U.S. lawmakers take time out from politics to play ball; Republicans win – Metro US

U.S. lawmakers take time out from politics to play ball; Republicans win

U.S. President Biden attends the annual Congressional Baseball Game at
U.S. President Biden attends the annual Congressional Baseball Game at Nationals Park in Washington

WASHINGTON (Reuters) -As partisan standoffs in the U.S. Congress risk a government shutdown and debt default, lawmakers took a timeout on Wednesday for one of Washington’s few remaining bipartisan traditions: their annual baseball game.

The 2021 contest between the Democrats and Republicans, an event that typically raises over $1 million for charity, was played at Nationals Park, normally used by Major League Baseball’s Washington Nationals.

The Republicans won, 13-12.

The tradition began in 1909, although last year’s game was canceled because of the COVID-19 pandemic, which also delayed this year’s game until near the end of baseball season.

“This builds relationships, and creates a timeout from some of the harshest, I think, partisanship atmospheres I’ve seen in Congress. So I think in fact it’s probably needed now more than ever,” Republican Representative Kevin Brady, also a 66-year-old second baseman, said ahead of the game.

President Joe Biden showed up, arriving as his Democrats trailed in the second inning, and he received a mix of cheers from fans on the Democratic side of the ballpark and boos from the Republican side.

The game paused as Biden greeted players on the field and signed baseballs in the Democrats’ dugout. Meanwhile, with Biden’s signature legislative goals teetering without full Democratic support, Speaker of the House Nancy Pelosi was busy working her cellphone, seated in the front row.

Biden later crossed over to greet the Republican players at their dugout.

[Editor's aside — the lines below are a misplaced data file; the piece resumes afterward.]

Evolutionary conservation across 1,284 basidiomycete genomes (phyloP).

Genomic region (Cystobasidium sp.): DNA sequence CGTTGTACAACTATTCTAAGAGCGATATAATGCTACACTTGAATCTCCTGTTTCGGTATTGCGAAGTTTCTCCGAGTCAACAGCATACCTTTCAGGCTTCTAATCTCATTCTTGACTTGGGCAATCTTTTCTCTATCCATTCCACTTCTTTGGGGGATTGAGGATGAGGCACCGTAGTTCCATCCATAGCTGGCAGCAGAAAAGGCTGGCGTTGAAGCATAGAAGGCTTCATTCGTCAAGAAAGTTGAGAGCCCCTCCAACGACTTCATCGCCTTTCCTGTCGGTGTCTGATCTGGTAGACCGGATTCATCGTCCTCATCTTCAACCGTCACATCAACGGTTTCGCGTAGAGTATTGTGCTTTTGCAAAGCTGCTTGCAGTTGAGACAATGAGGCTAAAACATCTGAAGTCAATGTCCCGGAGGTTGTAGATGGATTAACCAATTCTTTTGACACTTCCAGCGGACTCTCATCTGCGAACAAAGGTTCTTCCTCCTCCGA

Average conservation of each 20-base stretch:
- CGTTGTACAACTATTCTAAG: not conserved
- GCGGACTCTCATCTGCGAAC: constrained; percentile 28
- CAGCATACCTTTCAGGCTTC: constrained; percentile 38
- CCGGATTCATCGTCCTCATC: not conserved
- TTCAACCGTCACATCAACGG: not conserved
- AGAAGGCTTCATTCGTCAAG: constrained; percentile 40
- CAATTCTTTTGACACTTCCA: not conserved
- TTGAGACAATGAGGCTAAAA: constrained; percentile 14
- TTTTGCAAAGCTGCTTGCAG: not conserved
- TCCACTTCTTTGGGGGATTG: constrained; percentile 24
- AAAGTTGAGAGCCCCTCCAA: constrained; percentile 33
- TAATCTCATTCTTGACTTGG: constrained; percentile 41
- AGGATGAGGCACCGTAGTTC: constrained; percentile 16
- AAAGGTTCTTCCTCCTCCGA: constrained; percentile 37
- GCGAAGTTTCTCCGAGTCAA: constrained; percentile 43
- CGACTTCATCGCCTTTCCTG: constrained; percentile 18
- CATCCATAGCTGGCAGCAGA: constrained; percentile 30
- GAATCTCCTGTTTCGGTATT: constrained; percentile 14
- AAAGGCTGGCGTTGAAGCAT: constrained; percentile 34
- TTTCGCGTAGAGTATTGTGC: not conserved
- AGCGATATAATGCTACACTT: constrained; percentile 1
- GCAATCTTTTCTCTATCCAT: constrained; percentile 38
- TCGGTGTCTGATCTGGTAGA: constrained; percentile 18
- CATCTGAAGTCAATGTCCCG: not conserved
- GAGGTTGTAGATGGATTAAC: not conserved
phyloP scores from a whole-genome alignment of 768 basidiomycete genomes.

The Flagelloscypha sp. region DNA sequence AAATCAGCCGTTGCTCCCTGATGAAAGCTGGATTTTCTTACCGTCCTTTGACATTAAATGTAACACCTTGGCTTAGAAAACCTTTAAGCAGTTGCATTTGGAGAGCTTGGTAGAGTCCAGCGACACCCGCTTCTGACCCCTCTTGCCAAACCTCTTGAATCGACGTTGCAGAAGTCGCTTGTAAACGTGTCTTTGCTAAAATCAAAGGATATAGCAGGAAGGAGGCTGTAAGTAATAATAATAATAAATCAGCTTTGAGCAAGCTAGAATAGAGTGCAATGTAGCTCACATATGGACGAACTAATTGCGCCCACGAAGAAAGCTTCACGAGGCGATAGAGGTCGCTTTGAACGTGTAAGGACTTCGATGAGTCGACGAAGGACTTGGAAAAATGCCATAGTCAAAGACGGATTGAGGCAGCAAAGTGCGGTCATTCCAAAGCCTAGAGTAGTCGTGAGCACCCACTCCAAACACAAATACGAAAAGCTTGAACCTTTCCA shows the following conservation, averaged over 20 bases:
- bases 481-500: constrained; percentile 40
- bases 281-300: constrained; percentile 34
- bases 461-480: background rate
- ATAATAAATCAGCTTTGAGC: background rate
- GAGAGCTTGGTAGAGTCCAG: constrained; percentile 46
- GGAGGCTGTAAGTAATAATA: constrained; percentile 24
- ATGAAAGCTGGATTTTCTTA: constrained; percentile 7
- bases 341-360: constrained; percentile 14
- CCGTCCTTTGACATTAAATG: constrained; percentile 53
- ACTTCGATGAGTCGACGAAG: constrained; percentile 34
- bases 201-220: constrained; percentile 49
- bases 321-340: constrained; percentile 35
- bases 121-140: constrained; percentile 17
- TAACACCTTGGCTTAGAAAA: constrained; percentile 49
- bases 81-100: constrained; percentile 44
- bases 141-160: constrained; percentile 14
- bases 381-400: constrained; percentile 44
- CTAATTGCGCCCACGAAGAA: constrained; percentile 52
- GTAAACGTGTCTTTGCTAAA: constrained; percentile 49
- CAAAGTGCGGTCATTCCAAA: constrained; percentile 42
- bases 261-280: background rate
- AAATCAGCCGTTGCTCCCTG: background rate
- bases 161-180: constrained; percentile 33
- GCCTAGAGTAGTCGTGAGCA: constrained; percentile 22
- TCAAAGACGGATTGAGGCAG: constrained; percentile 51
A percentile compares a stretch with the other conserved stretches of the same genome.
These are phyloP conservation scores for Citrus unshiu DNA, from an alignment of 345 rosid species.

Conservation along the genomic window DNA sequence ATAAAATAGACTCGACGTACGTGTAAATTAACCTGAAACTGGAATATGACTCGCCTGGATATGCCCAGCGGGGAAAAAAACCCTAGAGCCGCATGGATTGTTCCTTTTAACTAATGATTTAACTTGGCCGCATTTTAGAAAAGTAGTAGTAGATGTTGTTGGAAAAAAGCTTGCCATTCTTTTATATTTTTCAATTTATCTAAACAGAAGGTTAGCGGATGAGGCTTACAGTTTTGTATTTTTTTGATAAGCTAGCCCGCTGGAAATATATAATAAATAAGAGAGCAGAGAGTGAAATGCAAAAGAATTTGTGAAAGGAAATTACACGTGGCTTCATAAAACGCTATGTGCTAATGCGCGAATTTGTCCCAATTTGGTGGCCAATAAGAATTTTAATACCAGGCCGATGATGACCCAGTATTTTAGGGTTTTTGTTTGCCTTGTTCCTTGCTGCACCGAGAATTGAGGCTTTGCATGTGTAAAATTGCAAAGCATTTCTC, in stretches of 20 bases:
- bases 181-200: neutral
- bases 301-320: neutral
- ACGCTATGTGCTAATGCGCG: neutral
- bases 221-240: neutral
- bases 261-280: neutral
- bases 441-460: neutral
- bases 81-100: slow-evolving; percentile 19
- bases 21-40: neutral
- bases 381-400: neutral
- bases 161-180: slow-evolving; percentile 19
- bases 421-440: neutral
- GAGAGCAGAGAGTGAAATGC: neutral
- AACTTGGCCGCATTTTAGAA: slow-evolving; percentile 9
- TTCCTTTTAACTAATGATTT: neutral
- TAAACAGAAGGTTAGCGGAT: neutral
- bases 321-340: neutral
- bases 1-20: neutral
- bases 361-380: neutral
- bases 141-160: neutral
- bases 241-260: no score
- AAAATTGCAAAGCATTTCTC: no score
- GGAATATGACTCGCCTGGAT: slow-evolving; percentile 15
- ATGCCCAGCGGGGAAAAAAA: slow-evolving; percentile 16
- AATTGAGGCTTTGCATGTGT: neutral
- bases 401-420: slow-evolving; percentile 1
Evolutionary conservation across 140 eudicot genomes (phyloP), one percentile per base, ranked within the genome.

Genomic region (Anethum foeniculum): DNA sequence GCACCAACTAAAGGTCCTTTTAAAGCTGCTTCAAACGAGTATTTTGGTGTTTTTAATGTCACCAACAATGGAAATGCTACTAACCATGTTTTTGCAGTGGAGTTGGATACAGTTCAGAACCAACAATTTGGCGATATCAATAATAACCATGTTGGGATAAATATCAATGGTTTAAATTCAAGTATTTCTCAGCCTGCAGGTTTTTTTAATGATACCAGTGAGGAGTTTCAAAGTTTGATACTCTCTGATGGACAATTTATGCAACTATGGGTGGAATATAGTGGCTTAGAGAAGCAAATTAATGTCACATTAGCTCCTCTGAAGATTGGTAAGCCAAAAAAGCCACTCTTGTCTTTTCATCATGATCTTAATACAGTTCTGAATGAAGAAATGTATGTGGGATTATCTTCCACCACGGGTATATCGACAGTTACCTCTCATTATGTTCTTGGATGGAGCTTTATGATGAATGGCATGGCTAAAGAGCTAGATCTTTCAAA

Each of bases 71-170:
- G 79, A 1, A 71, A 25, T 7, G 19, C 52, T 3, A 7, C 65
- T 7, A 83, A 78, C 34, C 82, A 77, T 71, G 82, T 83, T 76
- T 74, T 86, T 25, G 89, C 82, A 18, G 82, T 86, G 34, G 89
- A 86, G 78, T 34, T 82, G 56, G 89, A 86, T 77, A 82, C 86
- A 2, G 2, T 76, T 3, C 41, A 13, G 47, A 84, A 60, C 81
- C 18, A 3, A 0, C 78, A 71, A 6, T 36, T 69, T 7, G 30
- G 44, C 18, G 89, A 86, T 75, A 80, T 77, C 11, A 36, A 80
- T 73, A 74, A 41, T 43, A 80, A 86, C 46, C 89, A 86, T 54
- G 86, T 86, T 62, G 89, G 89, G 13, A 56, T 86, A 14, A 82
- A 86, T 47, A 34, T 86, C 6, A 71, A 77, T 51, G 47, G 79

While Biden was glad-handing his rivals, Republican Greg Steube recorded one of the more impressive feats of the night, hitting a home run over the left field fence. Steube was also the starting and winning pitcher, wearing a red “Save America” hat signed by Donald Trump.

The Republicans’ victory broke a recent string of Democratic dominance and gave them the historical edge as the two sides had entered the game with 42 wins apiece.

The leadoff hitter and starting catcher for the Republicans was House Republican Whip Steve Scalise, who nearly died in 2017 after he was shot at a baseball practice for the game that year. Democrats offered an outpouring of goodwill after the attack but showed no mercy on Wednesday, stealing bases freely against Scalise’s poor throws from behind the plate.

Democrat Jimmy Panetta impressed with a pair of two-run triples, sliding head first into third each time, followed by an inside-the-park home run with a head first slide into home.

Republicans Blake Moore and Anthony Gonzalez hit consecutive inside-the-park home runs in the first inning.

House Democratic Caucus Chairman Hakeem Jeffries, who appeared as a pinch hitter in the sixth inning, was asked whether playing against people who don’t believe Biden won the presidential election would make it difficult to have a bipartisan moment.

He said he would keep the focus on the fact that the game was raising money for charity. “Hopefully people will leave the politics under the Capitol dome,” he said.

(Reporting by Susan Cornwell; Additional reporting by Steve Holland and Daniel Trotta; Editing by Scott Malone, Cynthia Osterman and Michael Perry)